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    The situation around OGL on D&D has stimulated the sales of almost all other tabletop RPGs.

    Dungeons & Dragons has long been synonymous with role-playing games. The brand’s fame has traditionally helped it get the lion’s share of sales, leaving small publishers and independent authors to fight for crumbs. That all changed in January when publisher Wizards of the Coast, a subsidiary of game and toy giant Hasbro, attempted to change the Open Gaming License (also known as OGL). This attempt turned out to be a huge failure, and now its competitors are reaping the rewards.

    At least one board game publisher, Kobold Press, reported that its sales quadrupled in January. Goodman Games, on the other hand, said its sales this month were the best since 2003. Nearly all other publishers that responded to our request for data reported sales at least twice what they expected, and some of them sold out nearly their entire year’s stock in less than three weeks.

    “I’m sure you’ve heard this joke before,” wrote Magpie Games co-founder and CEO Mark Diaz Truman. “We indie designers have spent the last 20 years trying to get D&D fans to try something different and Wizards of the Coast did it in a month!”

    OGL has been around for over two decades. It provides the legal basis for people to create their own tabletop RPGs alongside D&D. But the proposed changes to the OGL instantly created hostility between Wizards and the community. The fan backlash caused a stir in the international press, and an organized boycott eventually convinced the toy and game giant to back off.

    In those few weeks, buyers spent an unusually large amount of money investing in competitors. Paizo, publisher of the popular Pathfinder and Starfinder games, announced that it has sold an “8-month supply” of Pathfinder core rules. Chaosium, the publisher of Call of Cthulhu, has also said that it is running out of stock several months in advance and has already received several new batches of books from its publishing partners.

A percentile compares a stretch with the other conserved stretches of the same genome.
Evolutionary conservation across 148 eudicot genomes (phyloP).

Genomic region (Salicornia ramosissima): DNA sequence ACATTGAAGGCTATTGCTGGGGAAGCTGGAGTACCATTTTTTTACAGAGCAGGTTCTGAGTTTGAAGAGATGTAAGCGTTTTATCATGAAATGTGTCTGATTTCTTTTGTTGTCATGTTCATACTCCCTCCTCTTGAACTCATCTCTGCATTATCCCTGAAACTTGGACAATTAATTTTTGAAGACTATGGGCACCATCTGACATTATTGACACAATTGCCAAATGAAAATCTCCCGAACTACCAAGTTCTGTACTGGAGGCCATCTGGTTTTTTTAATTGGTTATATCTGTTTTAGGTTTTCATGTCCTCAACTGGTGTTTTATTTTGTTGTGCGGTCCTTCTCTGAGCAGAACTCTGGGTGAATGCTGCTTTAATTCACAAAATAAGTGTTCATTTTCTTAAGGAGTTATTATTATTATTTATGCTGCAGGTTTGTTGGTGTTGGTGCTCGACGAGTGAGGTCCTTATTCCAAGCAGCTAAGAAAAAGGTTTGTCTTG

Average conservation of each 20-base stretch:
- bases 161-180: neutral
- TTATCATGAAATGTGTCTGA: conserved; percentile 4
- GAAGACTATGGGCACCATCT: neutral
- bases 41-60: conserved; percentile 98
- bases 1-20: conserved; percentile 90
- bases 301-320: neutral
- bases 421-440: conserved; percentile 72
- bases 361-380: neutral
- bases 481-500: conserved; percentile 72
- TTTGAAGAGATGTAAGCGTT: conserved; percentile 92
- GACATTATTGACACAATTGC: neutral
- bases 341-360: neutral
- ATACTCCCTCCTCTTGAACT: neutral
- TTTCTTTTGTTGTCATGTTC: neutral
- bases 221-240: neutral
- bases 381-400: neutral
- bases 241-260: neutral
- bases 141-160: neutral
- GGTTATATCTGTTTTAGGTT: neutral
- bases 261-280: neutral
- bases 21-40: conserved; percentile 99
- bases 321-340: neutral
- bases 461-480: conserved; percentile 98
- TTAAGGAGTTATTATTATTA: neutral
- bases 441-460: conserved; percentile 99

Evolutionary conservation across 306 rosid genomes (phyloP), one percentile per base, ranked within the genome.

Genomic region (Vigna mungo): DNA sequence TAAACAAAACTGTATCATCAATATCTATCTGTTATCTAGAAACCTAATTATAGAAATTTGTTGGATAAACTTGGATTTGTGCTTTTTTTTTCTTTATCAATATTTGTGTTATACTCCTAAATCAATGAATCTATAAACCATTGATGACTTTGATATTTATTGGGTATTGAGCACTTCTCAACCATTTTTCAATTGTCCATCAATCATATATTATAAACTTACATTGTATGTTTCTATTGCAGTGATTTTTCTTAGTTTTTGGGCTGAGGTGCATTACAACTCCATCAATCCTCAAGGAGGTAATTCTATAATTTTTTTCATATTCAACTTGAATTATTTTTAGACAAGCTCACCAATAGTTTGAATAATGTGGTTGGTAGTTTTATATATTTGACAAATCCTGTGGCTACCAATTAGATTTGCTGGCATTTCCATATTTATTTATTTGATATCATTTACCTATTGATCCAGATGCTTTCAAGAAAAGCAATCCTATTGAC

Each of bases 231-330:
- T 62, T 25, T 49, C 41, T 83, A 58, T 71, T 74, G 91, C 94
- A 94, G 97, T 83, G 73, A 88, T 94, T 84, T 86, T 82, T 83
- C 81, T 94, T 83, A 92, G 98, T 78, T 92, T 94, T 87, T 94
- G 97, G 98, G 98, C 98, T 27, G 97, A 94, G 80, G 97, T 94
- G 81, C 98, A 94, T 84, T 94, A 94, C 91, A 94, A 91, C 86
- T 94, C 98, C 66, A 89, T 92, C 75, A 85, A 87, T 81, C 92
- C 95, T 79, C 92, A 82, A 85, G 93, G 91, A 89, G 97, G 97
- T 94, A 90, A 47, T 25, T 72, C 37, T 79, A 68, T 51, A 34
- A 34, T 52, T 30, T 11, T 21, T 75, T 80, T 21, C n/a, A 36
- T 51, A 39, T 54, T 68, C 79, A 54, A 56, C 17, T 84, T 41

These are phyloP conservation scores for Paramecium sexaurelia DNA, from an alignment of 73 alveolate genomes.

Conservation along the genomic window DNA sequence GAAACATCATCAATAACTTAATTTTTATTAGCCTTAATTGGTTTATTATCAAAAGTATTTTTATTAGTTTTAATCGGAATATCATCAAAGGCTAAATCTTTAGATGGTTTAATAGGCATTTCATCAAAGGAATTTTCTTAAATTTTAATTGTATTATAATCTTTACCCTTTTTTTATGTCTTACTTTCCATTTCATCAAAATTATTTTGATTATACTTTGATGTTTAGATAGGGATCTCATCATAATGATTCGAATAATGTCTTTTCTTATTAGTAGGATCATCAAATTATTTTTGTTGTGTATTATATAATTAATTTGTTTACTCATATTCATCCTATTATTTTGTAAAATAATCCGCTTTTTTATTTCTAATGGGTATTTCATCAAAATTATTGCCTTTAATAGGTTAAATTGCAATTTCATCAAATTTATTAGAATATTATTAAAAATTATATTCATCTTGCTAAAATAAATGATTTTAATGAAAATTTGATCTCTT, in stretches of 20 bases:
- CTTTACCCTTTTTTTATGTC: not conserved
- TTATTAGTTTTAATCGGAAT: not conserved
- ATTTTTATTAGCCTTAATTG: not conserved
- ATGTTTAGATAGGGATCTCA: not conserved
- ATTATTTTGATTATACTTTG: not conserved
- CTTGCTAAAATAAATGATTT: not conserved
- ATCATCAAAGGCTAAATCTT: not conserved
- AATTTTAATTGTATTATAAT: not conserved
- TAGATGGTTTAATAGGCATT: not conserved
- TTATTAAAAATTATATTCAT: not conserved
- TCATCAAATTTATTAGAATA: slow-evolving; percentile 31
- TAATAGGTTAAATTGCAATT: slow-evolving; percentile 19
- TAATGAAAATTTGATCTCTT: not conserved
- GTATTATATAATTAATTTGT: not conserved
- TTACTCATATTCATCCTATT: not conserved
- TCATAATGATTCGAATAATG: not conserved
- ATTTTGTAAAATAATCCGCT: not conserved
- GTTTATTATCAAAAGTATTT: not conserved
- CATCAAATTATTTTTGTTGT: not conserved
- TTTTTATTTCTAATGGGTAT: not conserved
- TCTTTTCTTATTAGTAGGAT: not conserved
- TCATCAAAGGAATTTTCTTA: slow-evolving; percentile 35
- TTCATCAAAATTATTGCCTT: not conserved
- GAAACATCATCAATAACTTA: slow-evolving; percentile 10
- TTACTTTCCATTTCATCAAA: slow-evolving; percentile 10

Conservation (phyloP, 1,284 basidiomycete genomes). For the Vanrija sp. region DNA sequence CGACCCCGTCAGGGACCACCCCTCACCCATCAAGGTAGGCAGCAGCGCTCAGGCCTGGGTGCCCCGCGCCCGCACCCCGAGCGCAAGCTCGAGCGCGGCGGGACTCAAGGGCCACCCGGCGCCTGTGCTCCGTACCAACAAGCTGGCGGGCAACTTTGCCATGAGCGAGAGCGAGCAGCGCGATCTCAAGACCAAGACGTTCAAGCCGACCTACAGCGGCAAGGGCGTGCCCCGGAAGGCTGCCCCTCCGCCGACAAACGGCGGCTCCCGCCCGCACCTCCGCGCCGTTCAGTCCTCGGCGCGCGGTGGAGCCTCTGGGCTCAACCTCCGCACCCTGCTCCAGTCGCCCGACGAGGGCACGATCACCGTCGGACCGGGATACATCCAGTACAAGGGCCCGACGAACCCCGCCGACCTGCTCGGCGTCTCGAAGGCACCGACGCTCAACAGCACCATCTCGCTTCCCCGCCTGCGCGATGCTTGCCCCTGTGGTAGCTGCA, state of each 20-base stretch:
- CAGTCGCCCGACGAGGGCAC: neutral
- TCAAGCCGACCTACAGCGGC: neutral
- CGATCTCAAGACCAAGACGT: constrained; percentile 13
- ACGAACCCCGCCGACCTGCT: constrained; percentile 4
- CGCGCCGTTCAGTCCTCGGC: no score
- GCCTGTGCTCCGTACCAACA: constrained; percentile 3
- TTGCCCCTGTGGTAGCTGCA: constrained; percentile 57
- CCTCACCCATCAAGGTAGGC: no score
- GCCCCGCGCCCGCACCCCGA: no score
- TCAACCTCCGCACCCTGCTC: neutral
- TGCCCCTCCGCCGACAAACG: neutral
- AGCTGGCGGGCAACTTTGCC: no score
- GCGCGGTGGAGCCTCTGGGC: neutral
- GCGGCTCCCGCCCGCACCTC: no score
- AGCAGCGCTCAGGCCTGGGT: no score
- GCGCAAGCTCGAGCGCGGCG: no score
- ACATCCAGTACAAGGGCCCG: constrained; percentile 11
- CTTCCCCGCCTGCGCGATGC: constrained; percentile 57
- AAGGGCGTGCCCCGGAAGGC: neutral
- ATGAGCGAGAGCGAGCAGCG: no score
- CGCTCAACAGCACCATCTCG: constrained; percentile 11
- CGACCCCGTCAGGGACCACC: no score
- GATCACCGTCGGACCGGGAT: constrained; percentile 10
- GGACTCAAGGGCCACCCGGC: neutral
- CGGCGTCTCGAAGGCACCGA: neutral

Digital formats, which D&D has been reluctant to offer for a long time, are also gaining popularity.

    “We are seeing a big surge in digital sales across all of our games and are seeing huge interest in each of our game systems,” Hunters Entertainment creative director Knoxweiler Burf wrote, noting the award-winning Alice Is Missing and Ragnarok.

    Green Ronin (Blue Rose, The Expanse Roleplaying Game) and Free League Publishing (Mörk Borg, The One Ring, Blade Runner: The Roleplaying Game) reported that their January sales more than doubled. Evil Hat Productions (Blades in the Dark, FATE) also stated that sales “almost doubled from the previous month”.

    “If you look back into January itself,” said co-founder Fred Hicks, “you can see which day [Wizards] crap myself (my birthday, thanks guys!) and how every day has gone up since then.”

    Some indie developers are also taking advantage of the sudden jump in momentum to negotiate licensing deals and promotions that are creator-friendly, trying to attract new game developers as well as new customers.

    “We really had a big splash [продаж] across the board,” said Chris Birch, co-founder of Modiphius (Fallout and Dune TTRPG). “At the same time, we launched our own World Builders Community Content Program, supporting creators to “become our future competitors” through a curated, supported program offering free marketing, workshops, free art packs and more through [DriveThruRPG]. This program received a huge response, and many authors who previously worked on 5th edition indie projects have come to us.”

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